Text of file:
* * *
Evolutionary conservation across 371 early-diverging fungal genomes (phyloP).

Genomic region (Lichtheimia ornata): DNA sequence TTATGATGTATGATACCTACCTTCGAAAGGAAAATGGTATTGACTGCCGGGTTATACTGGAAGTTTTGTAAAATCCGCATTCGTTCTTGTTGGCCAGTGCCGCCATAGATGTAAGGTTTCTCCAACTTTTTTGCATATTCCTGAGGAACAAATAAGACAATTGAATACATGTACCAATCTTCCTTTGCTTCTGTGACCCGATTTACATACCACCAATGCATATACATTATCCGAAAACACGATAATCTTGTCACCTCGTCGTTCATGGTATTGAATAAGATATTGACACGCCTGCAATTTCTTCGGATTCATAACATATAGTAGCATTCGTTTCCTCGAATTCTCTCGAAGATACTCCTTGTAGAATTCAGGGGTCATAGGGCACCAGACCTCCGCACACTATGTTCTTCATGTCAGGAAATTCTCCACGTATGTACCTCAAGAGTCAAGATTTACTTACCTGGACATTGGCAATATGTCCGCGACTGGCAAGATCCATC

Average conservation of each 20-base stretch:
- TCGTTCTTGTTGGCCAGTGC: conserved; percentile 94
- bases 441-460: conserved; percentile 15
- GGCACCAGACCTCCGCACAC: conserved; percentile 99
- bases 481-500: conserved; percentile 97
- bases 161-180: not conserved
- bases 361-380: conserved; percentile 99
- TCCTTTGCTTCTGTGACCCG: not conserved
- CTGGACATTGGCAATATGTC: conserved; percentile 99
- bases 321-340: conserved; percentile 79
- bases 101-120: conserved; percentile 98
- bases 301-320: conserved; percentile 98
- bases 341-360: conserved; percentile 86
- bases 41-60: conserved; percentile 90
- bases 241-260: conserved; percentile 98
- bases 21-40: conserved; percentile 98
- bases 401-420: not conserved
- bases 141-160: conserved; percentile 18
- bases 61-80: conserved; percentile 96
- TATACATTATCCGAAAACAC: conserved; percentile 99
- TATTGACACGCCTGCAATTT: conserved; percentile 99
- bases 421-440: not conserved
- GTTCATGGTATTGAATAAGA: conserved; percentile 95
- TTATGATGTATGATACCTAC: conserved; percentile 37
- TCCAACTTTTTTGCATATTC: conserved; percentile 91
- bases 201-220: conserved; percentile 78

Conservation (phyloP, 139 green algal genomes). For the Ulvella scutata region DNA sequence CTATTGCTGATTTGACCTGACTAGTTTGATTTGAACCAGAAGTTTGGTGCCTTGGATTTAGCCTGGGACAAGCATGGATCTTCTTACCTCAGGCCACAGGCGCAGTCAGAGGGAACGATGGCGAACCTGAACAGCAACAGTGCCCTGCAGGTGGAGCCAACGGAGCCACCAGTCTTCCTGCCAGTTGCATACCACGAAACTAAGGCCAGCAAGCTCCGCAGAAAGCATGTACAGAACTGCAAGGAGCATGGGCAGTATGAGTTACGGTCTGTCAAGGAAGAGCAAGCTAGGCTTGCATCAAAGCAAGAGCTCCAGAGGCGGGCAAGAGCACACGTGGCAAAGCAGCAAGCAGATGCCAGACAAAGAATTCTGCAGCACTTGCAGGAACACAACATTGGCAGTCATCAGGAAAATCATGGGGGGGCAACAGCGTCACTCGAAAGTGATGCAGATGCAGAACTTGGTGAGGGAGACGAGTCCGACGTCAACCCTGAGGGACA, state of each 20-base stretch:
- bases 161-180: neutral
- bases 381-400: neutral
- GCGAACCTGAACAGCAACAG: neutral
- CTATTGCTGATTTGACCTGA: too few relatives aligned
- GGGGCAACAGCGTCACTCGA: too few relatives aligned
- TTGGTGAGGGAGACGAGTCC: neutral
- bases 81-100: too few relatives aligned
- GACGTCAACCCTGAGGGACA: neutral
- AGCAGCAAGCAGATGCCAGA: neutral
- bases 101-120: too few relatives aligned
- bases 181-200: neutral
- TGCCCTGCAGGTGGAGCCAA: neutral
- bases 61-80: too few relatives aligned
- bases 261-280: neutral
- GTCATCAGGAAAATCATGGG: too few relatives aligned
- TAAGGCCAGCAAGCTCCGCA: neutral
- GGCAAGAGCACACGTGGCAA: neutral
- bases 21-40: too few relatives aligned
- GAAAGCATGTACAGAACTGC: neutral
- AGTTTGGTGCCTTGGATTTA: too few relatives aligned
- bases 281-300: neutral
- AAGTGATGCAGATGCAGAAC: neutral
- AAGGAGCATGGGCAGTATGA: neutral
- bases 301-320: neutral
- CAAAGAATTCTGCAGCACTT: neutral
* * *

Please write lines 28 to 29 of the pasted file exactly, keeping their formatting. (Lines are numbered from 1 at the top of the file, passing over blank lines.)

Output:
- bases 201-220: conserved; percentile 78

Conservation (phyloP, 139 green algal genomes). For the Ulvella scutata region DNA sequence CTATTGCTGATTTGACCTGACTAGTTTGATTTGAACCAGAAGTTTGGTGCCTTGGATTTAGCCTGGGACAAGCATGGATCTTCTTACCTCAGGCCACAGGCGCAGTCAGAGGGAACGATGGCGAACCTGAACAGCAACAGTGCCCTGCAGGTGGAGCCAACGGAGCCACCAGTCTTCCTGCCAGTTGCATACCACGAAACTAAGGCCAGCAAGCTCCGCAGAAAGCATGTACAGAACTGCAAGGAGCATGGGCAGTATGAGTTACGGTCTGTCAAGGAAGAGCAAGCTAGGCTTGCATCAAAGCAAGAGCTCCAGAGGCGGGCAAGAGCACACGTGGCAAAGCAGCAAGCAGATGCCAGACAAAGAATTCTGCAGCACTTGCAGGAACACAACATTGGCAGTCATCAGGAAAATCATGGGGGGGCAACAGCGTCACTCGAAAGTGATGCAGATGCAGAACTTGGTGAGGGAGACGAGTCCGACGTCAACCCTGAGGGACA, state of each 20-base stretch: